Hacking for freedom in the European institutions

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Video in TIB AV-Portal: Hacking for freedom in the European institutions

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Hacking for freedom in the European institutions
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Hack the Union technically: Mining for freedom
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How can coders affect policymaking? We need tools to defend our newly discovered freedoms on the internet. Much of the threats are of legal nature. There's great imbalance in our resources in protecting infrastructure vs. the resources of the opposing industry interest. We need to deploy infrastructure to offset this.
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and but what about the remaining hey thank E. B and the the thank you and it's true I support of organizations but I try to consider myself an independent 1 and and what I want to talk about this a hollow we can influence policy-making at the European Union level and this is basically like the collateral damage of actin like act as positive and effects on the developed a lot of tools what we wanted to counteract and we created a lot of tools while the by the created the resistance in the last 3 or 4 years against and I want to show you some of the tools of 5 and in fact that we have developed in this tool box in the last last 3 or 4 years and the how you can use those tools to really like and subversively influence policy-making at the European Union and so European Union has 1 beautiful model which I think is is really 1 of the biggest strengths of our sister United in diversity if you think about the fact that you know that the European Parliament as 23 official languages 27 countries of 6 political groups and more than 170 parties represented in the European Parliament that is such a huge diversity that means there's like never all of the Eastern group agreement or there's like always even in the Socialist Group there's like some renegades that the voting against a group policy or something like that and there's just such a great diversity and such arms like chaos as well that I really enjoyed and and things and so all of this sucker what institutions where we can and want to influence policy-making of course this is order and was the legislative pipeline goes like when there's a new legal proposal that always comes from the commission the commission there's a bureaucratic institution that is not democratically elected and then they come up with the text and the text gets submitted to the European Parliament where there's a lot of different than quite complicated stages and that deleted legislative proposals true that might last like from a few months to a few years or if there's a dead on proposal and of course for and then after the parliament has scrutinized the legal proposal then the Council that is like the representation of the Member States like the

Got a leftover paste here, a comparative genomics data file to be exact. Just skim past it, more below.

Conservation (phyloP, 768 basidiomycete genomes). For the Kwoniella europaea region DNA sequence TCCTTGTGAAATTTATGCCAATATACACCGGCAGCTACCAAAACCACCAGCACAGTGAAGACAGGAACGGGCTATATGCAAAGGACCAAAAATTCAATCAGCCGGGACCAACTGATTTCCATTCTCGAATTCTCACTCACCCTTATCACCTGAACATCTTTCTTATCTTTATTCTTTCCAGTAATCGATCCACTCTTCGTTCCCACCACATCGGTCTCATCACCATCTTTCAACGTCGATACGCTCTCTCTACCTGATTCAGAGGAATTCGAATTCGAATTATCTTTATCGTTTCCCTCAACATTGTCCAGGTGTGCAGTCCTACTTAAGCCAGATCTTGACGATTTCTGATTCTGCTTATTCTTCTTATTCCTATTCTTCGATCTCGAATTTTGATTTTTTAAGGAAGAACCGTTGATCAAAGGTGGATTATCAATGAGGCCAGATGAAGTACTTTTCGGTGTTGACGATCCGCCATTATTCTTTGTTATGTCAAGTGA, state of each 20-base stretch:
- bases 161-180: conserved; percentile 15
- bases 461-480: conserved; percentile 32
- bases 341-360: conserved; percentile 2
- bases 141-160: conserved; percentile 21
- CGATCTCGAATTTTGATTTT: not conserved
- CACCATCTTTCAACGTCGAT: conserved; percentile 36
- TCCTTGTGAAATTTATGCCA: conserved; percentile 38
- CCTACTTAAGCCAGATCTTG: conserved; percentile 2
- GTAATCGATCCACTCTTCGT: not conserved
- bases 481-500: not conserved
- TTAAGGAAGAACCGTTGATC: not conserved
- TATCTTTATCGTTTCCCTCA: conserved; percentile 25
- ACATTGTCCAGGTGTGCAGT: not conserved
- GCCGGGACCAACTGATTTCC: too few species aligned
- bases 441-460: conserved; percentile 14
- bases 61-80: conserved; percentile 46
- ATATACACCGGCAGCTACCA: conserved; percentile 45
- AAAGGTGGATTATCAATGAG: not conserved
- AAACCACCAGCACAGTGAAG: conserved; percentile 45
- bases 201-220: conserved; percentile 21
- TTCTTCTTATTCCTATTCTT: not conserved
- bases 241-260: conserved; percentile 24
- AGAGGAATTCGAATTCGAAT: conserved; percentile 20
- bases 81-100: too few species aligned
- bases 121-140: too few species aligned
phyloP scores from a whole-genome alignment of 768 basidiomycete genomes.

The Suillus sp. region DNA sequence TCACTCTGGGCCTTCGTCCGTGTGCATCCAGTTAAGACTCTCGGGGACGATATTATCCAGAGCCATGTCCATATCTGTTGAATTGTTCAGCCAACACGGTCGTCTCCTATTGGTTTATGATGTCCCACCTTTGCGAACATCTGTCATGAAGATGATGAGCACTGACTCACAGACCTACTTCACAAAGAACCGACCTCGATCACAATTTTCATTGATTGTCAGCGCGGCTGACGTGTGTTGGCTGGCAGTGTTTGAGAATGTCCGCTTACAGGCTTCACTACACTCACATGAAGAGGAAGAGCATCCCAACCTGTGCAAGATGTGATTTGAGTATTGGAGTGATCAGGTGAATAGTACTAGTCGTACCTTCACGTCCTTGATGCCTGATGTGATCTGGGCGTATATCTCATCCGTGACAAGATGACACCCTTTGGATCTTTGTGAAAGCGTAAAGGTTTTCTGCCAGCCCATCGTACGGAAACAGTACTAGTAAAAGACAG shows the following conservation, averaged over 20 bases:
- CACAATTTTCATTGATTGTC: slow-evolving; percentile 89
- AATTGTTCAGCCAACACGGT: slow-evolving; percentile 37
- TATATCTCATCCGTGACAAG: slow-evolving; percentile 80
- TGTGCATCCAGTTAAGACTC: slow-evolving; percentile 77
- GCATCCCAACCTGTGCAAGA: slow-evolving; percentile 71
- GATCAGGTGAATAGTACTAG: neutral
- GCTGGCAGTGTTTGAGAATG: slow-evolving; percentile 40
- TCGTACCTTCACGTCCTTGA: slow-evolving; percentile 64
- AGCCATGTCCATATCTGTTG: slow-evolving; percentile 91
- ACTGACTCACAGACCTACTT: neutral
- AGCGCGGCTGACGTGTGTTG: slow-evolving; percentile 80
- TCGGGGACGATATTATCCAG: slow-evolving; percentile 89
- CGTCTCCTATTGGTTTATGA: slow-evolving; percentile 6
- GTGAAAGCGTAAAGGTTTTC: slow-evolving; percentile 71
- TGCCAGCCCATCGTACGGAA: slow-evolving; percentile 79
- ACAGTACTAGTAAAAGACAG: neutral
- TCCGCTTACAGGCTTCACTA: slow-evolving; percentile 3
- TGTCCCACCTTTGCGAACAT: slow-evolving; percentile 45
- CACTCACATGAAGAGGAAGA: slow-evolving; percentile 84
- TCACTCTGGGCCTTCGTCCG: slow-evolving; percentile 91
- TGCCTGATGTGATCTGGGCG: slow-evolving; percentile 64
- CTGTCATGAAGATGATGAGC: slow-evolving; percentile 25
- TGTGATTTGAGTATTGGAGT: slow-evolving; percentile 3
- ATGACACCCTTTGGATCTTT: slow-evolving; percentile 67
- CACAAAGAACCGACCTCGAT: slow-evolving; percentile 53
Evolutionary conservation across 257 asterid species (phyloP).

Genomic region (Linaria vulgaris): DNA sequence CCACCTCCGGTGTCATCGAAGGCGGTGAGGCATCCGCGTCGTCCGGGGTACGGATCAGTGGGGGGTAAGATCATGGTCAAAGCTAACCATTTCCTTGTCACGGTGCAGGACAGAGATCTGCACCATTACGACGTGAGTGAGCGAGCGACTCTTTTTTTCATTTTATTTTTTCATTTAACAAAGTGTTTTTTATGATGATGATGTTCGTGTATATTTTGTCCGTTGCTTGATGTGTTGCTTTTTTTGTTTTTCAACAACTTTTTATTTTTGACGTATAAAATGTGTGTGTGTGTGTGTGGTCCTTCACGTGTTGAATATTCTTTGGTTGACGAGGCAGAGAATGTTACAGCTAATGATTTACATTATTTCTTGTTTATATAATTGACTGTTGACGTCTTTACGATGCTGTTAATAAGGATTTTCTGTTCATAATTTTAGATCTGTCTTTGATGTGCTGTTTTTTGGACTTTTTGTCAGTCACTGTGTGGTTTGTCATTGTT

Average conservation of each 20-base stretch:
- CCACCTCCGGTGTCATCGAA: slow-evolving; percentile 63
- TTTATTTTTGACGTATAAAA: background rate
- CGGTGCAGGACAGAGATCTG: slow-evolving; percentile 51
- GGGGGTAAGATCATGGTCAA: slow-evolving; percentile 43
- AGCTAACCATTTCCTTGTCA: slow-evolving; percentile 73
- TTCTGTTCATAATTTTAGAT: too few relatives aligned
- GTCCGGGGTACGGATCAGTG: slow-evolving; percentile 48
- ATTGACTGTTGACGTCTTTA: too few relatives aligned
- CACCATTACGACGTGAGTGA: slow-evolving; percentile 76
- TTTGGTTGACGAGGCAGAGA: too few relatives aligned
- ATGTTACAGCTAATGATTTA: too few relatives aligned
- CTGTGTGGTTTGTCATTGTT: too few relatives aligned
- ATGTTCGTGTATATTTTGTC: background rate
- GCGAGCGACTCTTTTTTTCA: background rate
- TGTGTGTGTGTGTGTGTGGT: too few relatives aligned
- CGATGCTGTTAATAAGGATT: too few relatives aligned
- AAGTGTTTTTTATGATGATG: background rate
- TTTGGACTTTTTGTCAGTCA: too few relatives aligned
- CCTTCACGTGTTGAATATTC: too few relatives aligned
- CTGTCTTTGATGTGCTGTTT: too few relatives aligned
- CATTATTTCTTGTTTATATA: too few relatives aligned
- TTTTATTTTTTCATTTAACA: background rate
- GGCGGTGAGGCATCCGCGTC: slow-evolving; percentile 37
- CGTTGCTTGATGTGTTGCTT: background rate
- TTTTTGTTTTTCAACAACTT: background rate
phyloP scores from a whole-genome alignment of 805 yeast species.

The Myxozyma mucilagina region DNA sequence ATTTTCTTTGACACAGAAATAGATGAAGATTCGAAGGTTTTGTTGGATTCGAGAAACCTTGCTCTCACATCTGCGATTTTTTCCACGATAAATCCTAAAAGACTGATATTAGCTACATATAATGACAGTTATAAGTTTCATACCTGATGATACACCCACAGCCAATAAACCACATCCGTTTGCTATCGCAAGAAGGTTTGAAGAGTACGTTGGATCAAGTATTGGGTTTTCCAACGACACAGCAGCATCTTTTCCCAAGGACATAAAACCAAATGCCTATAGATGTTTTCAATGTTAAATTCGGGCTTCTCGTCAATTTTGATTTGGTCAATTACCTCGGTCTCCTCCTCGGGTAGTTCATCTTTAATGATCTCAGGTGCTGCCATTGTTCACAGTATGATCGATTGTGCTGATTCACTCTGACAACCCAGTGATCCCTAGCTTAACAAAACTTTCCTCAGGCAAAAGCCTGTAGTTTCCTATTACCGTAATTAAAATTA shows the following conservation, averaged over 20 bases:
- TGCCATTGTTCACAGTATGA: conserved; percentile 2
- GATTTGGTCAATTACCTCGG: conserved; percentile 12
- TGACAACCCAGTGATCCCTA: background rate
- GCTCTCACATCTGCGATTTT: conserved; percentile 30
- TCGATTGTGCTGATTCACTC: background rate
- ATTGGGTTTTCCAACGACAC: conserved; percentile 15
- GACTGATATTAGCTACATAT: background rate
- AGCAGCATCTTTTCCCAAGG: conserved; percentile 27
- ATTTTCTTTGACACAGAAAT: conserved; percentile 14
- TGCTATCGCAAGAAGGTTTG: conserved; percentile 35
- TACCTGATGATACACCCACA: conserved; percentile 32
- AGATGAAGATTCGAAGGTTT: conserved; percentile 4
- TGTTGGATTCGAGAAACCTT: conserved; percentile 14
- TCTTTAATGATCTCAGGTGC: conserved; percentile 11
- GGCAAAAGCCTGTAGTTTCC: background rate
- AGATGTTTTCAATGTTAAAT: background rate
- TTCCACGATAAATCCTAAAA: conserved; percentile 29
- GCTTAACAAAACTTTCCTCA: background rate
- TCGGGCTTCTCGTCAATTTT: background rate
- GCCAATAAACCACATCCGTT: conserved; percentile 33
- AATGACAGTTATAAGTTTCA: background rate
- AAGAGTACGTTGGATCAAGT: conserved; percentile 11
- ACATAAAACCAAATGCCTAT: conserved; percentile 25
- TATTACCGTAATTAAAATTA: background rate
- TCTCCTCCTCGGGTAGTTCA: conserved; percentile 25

ministries like the ministers of telecommunication of you each member state that is that becomes uh Council and they decide whether they approved this or not and if they proved and it becomes a directive or regulation or whatever and if they don't the whole cycle starts again basically so there's other authorities that you can also be involved in this policy making in the data protection and the officer 1 very nice guide and you have telecoms regulation authorities like which is umbrella organizations for the 27 telecoms regulatory authorities and some 27 Member States so this is there's a lot of of attack and so the 1st thing you can monitor attacks the denial the harmony of you do software development but whenever you do suffer for the little point is is saying that the